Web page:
Sunday, September 7, 2014

A Reason for Murder

The day I discovered my great, great grandmother's brother, Ephraim Bennett (abt 1841-?), had been convicted of 2nd degree murder, I hoped it was for a 'good' reason. I had recently watched two episodes of "Who Do You Think You Are?" Cynthia Nixon had discovered her female ancestor had killed her abusive husband after he told her she wouldn't see another sunset. Maybe she could have ran away with her two young children or gotten to safety in some other way, but this was better than Jesse Taylor's discovery that his ancestor probably killed his aunt over an inheritance!

About a week ago I received his penitentiary record from the Missouri State Archives (who only charge $1!) Now that I knew when he was imprisoned, I had a pretty good idea of when the murder took place. So, I tried to find a newspaper record, and I was successful! I almost cried when I found it, because it was a pretty 'good' reason for murder if the article was true. And, although I believe murder is wrong and there was probably a better way to handle things, I had a respect for this brother who evidently loved his sister to the point he was willing to commit murder and spend time imprisoned for it.

Ephraim P Bennett trial for 1st degree murder - killed sister's abusive husband
Taken to Marshfield, The Springfield Leader, Springfiled, Missouri, 20 Mar 1894, page 1, column 1;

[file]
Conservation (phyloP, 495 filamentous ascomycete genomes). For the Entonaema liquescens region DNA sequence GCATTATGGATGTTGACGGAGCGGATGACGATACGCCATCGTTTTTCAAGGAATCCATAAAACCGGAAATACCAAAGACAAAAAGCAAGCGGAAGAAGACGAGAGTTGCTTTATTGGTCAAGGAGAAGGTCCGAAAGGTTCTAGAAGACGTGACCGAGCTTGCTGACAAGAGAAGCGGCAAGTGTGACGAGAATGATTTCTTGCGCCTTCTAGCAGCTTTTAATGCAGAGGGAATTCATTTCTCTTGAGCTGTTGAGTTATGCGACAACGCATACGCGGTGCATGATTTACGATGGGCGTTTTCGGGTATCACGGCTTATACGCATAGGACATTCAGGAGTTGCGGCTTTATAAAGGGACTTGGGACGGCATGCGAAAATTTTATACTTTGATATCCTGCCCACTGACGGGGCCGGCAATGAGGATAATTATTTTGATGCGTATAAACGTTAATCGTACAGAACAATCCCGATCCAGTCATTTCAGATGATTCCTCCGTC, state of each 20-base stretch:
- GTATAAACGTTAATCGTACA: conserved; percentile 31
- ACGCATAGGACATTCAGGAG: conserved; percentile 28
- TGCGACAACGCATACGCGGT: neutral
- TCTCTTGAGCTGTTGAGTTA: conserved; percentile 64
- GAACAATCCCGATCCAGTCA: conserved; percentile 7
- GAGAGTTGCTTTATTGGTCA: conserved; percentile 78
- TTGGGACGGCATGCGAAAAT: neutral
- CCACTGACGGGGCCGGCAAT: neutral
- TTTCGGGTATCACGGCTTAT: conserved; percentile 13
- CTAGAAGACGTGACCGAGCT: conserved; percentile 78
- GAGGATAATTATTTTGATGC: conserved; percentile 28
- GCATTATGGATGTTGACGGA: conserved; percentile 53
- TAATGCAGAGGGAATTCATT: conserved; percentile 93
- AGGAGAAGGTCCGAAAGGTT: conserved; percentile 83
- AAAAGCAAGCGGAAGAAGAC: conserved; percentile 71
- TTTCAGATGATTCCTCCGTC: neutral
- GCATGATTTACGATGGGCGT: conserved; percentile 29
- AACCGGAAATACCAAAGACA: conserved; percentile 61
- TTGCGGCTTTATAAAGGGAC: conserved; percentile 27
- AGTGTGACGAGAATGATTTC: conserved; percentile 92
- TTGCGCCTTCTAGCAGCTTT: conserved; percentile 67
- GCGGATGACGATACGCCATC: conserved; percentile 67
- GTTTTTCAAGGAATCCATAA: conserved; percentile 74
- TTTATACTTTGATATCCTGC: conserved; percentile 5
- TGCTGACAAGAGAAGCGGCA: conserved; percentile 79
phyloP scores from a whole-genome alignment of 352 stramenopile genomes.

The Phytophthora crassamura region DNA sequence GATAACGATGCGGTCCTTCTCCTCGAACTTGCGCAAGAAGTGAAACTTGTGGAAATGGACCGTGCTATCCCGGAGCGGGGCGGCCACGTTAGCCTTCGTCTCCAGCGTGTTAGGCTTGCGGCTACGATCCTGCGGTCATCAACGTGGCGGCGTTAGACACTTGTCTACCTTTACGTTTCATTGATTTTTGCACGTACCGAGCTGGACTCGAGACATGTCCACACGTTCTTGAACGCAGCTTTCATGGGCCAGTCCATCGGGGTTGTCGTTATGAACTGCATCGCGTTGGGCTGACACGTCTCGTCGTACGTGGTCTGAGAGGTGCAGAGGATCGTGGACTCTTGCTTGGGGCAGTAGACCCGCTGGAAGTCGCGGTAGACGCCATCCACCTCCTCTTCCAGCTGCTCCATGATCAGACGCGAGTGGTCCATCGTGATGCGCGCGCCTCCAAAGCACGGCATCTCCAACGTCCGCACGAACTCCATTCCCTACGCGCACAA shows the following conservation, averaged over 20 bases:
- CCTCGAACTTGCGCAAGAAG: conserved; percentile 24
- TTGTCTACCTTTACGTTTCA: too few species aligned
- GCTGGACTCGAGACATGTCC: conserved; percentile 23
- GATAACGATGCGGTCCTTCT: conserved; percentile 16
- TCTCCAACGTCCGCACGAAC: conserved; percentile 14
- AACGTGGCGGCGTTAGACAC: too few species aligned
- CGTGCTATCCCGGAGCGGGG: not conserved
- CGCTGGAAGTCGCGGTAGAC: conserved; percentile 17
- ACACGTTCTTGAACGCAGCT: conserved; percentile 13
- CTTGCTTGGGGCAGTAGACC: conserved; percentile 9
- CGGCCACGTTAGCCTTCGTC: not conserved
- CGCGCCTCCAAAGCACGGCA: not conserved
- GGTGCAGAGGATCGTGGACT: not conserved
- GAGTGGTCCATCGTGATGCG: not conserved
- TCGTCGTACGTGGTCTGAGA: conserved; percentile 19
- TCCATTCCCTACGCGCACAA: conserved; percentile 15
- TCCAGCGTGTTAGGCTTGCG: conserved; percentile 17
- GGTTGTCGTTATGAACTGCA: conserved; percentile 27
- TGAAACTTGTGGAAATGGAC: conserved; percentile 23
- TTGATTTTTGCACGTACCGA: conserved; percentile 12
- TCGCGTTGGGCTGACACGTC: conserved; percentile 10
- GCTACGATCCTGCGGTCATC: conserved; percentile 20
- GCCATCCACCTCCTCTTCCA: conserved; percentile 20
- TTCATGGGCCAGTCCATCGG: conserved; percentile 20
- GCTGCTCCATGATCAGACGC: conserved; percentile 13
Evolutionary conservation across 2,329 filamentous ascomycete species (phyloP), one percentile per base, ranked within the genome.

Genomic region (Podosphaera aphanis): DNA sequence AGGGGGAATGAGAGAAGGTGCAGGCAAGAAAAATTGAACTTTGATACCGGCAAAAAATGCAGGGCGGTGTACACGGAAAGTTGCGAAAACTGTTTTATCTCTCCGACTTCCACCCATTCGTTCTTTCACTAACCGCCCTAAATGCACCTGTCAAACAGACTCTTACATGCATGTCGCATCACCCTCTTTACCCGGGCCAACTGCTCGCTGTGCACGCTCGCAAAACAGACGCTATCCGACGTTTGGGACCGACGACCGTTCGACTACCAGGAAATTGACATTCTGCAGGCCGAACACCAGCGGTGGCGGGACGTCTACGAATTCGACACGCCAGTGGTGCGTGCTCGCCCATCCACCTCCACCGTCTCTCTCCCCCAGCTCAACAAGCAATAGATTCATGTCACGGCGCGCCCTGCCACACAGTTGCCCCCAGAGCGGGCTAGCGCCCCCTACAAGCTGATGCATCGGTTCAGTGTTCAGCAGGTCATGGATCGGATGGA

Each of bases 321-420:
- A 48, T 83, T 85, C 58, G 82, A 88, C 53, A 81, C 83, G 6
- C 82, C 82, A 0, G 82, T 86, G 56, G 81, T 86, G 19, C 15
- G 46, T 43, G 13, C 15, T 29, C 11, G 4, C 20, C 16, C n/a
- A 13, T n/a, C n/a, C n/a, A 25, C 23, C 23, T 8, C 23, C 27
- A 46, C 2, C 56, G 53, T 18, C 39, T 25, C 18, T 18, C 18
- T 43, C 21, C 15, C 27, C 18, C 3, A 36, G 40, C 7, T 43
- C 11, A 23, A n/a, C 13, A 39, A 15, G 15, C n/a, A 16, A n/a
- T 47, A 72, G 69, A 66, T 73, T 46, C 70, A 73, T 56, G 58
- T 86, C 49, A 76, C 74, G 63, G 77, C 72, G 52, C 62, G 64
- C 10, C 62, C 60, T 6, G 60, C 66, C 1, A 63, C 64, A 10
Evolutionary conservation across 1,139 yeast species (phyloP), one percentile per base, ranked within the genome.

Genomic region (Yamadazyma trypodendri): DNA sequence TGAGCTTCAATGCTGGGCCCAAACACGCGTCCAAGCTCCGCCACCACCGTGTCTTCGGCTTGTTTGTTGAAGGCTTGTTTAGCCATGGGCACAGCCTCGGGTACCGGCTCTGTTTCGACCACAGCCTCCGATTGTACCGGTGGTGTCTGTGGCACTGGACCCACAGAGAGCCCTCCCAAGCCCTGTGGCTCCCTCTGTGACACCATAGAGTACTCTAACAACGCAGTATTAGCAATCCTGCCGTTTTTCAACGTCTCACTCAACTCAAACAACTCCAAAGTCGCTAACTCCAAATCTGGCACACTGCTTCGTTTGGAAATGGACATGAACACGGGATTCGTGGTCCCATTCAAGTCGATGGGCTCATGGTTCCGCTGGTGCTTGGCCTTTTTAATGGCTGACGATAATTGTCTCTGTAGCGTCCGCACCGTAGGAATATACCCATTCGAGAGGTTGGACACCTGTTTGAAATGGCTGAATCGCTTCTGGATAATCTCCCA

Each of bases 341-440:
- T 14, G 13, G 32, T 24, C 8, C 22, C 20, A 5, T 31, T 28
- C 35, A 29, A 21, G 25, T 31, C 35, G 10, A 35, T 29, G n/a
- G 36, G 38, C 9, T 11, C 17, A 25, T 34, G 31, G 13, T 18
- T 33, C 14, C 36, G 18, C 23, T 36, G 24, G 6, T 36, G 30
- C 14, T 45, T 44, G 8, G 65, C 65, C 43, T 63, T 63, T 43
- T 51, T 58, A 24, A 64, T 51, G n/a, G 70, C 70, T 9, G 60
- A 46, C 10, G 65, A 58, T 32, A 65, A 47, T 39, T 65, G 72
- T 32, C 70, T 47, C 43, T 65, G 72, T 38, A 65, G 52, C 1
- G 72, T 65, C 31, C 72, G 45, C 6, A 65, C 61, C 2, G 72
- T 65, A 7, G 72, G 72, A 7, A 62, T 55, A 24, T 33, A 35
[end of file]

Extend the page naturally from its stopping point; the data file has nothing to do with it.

digital image accessed 28 Aug 2014)
Taken to Mansfield
E. P. Bennett Charged with Murder in the First Degree

Deputy Sheriff R. P. Winningham of Webster county took E. P. Bennett to Marshfield today to appear for trial for murder in the first degree. Bennett was brought from Webster county and lodged in the Greene county jail on June 5, 1893, to escape the vengeance of a mob which was supposed to be organized for the purpose of lynching him.

A short time prior to Bennett's arrest N. L. Buchannan was murdered at his home on Guy creek, in Webster county, and Bennett is charged with the crime. It is said that the motive for taking the life of Buchannan was the abuse of his wife, who is a sister of Bennett.

Attorney Dickey, of Marshfield, is Bennett's lawyer and will make a strong fight for his client. The officers here speak in high terms of Bennett's good behavior during his imprisonment. 

[The date of the article is 20 March 1894, so Bennett has been imprisoned for about 9 1/2 months waiting for his trial.]

I have recently started exchanging emails with a Bennett cousin (Chris Powell) and he had been told of this murder through older family members! Here's what he told me: "Nathan Buchanan, husband of Louisa Jane Bennett, was abusive and at one point he hit Louisa Jane in the head with a piece of stove wood, causing a brain injury that left her debilitated. In retaliation, Ephraim killed Nathan Buchanan and was sentenced to prison. Ephraim, called 'Eph' with the long E sound according to Uncle Henry, was divorced by his first wife. He remarried after he got out of prison and went to Colorado."

As far as the threat of a lynch mob, our best guess is that this mob was Nathan's family members. I have spent hours looking for additional newspaper accounts of the murder and/or trial. I would also like to get a copy of the court records for this case.

Do we share common ancestors? I'd love to talk! Please write me at

1 comment:

  1. Wow! What a story! I love the title of your blog by the way.


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